13. Brexit opportunity : make rules less complex but there may be unintended consequences and we will still be affected by EU rules and ideally want to influence them.
14. New markets are there but say, out of £300m per annum sheep exports, £280m currently goes to EU. Hard to replace.
15. Worries about future name protection of Cornish pasty and clotted cream etc.
16. Worries agriculture may be sidelined in bespoke trade deals as tiny part of total export values (2% with fishing /forestry?)
17. Worries no level playing field for agriculture as some other markets have different standards eg US market is less stringent about antibiotics use and growth  hormones.
18.  Some evidence of software companies considering relocating to EU but sounded very anecdotal.
19. The  Cornwall Isles of Scilly Futures Group has written a paper  'Catalyst for Change' and is determined to make the most of the Brexit opportunities.

Wednesday, 8 February 2017

Public Meeting – Kenwyn/Hendra Road Crossing

At the recent public meeting  the 'No money' Council promised an 'options appraisal' in April to assess how this junction can be made safer.

In the meantime I have asked for the school crossing patrol to be offered with longer hours to make it a more viable job and cover after school/breakfast clubs.

Another short term measure would be to ask Truro City Parks dept staff to cover this position. I have asked for this to be considered.

20% of school crossing patrols remain vacant positions across Cornwall.

Minutes of  public meeting available HERE

Monday, 30 January 2017

Local Government Boundary Commission for England: Visit to Cornwall 6th Feb.

My letter to the Boundary Commission prior to their visit on 6th February.
Attention Mr J Jackson and Mr C Mellors
Dear Sirs,
I understand that you will be visiting Cornwall Council on 6th February to review progress of the Council's work on making a final recommendation to the Commission for the number of councillors for 2021.
I apologise that I am not able to attend the meeting with you as I have a long standing prior engagement.
I am a signatory to the Conservative group submission to the Commission but I hope you will not mind me updating my views in the light of subsequent developments.
There is clearly no magic number which is just right. However, to meet your timetable, it is most important (after approximately 50 meetings/workshops/events) to make a decision and move on to the next stage of agreeing the new boundaries.
In view of the evidence previously submitted and the subsequent evidence received from the Cornwall Association of Local Councils (who recommended 85 to 95), I would support 85. This is the number proposed by my group at the meeting of the Council on 24th January but the Chairman decided not to debate it pending further work by the Electoral Review Panel.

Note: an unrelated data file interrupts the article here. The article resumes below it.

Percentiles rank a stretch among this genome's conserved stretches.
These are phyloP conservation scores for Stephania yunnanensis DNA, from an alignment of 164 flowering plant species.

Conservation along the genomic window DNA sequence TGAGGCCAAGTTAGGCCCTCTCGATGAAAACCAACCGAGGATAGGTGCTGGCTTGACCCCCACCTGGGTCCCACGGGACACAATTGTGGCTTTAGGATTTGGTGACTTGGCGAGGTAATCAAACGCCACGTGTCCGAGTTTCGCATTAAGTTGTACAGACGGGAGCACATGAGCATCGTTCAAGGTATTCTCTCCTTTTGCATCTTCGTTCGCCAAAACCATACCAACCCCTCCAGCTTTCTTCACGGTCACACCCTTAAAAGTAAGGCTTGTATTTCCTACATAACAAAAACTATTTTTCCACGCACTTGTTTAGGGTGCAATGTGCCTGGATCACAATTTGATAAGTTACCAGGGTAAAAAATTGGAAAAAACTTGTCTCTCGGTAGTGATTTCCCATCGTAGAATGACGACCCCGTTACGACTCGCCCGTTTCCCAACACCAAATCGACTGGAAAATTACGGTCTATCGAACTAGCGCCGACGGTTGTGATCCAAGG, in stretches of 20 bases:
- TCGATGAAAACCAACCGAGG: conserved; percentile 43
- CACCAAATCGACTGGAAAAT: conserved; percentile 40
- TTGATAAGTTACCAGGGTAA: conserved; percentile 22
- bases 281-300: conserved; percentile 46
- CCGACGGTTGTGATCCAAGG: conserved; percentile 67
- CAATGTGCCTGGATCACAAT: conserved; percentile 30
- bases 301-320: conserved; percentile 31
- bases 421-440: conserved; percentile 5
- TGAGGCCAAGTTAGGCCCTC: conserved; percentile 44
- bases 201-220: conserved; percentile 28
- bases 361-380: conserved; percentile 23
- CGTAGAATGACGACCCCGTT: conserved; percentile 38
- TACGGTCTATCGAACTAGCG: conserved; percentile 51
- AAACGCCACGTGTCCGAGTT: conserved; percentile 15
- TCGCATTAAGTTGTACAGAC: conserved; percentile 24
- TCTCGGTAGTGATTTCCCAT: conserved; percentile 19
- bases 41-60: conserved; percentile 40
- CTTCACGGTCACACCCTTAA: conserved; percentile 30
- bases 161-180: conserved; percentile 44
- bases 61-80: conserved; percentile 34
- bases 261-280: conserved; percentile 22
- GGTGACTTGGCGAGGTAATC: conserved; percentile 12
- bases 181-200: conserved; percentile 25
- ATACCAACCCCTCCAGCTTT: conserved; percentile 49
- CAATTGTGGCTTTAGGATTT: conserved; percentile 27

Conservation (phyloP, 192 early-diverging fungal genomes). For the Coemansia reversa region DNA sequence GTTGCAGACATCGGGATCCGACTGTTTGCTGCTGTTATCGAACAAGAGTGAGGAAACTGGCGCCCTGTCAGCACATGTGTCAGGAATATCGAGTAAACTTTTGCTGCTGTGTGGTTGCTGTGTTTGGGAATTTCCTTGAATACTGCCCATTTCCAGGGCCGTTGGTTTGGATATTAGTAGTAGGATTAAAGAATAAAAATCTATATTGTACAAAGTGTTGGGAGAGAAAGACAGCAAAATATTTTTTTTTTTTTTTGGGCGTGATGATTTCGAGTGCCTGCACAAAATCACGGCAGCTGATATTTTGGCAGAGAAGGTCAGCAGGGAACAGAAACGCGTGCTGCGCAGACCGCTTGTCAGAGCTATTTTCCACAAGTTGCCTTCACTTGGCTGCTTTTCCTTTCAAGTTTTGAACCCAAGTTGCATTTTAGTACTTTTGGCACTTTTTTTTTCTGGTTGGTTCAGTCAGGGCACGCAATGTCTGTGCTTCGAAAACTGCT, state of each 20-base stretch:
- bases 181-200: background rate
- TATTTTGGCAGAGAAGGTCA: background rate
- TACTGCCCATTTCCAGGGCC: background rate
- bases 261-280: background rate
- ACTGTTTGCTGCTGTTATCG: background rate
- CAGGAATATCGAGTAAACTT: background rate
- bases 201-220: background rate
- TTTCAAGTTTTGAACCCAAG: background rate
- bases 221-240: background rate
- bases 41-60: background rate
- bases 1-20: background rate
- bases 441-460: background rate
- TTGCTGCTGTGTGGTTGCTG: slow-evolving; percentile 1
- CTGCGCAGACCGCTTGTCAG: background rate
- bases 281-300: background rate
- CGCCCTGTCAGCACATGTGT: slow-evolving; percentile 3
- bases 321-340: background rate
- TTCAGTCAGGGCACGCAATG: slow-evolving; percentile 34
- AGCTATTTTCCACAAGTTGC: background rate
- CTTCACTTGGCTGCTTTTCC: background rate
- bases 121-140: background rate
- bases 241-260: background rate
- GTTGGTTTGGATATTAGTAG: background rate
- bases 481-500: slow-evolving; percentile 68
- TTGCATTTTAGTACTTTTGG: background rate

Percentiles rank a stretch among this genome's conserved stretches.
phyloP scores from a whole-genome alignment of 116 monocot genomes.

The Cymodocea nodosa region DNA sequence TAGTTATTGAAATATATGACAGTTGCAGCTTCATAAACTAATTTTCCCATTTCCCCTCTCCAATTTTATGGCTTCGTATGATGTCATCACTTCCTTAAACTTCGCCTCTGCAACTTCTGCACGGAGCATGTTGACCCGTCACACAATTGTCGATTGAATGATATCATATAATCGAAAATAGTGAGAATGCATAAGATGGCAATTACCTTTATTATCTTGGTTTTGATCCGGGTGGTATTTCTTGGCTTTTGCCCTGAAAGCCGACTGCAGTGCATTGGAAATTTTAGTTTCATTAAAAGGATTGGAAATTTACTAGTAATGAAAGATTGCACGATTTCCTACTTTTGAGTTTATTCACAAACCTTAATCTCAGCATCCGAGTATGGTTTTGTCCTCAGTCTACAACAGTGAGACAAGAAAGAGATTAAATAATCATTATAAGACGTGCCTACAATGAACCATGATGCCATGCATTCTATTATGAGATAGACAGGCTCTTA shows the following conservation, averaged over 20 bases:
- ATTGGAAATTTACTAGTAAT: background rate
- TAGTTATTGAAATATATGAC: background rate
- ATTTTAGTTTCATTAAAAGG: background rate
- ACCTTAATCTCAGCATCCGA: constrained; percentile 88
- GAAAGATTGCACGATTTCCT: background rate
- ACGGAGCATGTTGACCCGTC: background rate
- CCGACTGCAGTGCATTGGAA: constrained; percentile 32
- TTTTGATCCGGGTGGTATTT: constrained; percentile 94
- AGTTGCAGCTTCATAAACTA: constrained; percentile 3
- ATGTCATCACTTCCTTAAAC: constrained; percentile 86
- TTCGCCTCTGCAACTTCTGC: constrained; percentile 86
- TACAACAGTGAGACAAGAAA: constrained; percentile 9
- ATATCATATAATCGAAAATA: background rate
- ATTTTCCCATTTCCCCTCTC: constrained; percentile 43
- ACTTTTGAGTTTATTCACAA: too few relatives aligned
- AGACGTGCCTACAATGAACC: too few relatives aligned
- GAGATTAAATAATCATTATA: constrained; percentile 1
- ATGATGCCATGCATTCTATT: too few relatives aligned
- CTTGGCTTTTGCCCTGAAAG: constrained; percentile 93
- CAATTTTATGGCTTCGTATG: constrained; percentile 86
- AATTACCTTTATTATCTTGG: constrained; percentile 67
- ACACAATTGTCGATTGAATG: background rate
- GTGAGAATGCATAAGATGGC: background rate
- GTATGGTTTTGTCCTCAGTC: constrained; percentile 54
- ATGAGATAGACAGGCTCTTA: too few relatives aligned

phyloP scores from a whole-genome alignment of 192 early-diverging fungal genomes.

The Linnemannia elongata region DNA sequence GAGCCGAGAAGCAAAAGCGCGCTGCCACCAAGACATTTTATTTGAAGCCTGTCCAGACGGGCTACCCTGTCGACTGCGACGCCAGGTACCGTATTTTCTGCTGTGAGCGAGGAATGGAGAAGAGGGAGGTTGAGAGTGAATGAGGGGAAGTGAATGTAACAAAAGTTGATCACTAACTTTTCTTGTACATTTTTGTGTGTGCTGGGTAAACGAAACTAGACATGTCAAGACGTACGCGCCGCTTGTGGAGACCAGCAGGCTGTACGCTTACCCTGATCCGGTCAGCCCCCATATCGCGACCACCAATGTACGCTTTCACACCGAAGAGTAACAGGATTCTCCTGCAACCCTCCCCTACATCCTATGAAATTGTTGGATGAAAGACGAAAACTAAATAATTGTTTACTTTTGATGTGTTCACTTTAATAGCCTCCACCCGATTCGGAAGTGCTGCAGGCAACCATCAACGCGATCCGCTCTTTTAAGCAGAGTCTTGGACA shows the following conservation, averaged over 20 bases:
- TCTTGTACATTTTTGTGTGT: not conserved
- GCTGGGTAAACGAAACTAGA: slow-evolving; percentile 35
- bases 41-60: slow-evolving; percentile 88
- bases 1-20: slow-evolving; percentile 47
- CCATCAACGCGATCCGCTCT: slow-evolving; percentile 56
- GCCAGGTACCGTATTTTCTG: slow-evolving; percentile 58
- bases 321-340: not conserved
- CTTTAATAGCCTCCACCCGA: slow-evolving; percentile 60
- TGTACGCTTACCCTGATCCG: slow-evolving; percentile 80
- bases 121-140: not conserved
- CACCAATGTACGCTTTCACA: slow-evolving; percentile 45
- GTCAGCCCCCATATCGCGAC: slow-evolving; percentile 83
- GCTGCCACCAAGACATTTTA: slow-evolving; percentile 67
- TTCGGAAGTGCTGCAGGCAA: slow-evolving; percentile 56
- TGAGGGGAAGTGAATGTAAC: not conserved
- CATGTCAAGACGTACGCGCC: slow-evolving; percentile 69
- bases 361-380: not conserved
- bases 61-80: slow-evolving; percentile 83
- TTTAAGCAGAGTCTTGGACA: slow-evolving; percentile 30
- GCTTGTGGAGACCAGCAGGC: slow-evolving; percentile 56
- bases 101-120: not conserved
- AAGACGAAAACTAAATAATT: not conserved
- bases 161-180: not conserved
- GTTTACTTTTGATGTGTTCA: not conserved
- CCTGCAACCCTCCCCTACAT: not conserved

It represents a significant reduction but is clearly sufficient to populate the various committees that would be needed. There have been at least two iterations of these committees tabled by officers and these could be refined.  
Further, the Constitution and Governance Committee is now recommending to the Council that the number of committees involved in policy development and scrutiny be reduced from 11 to 5 (reducing the Committee positions involved from 115 to 75).
85 is not the lowest number that could be made to work but it is the lowest number that the current administration have been prepared to consider.
I appreciate very much the difficulties for members, particularly those with large rural divisions: less councillors would mean more work, no matter what any 'role profile' may say. This is an elected role and not one where we can effectively reject work on technical grounds and nor would many of us wish to. Further, new technology can create work as well as save it.
However, fundamentally, the Council needs to be an effective decision making body in order to provide visible and accountable leadership for Cornwall and there are currently too many members to achieve this.
Interestingly a councillor remarked at one of the recent meetings on this subject that we don't need a mayor but we need a mayor's office. He elaborated that people need to know where to go to get answers.
This Boundary/Governance review alone shows that there is almost no relationship between time expended by members and effectiveness in decision making.
85 is the recommendation on the basis that we are seeking to work with your timetable. However, I think that you should be aware of the work of the Cornwall Executive Group (senior management from many of the key bodies working in or with the public sector in Cornwall) ('CEG').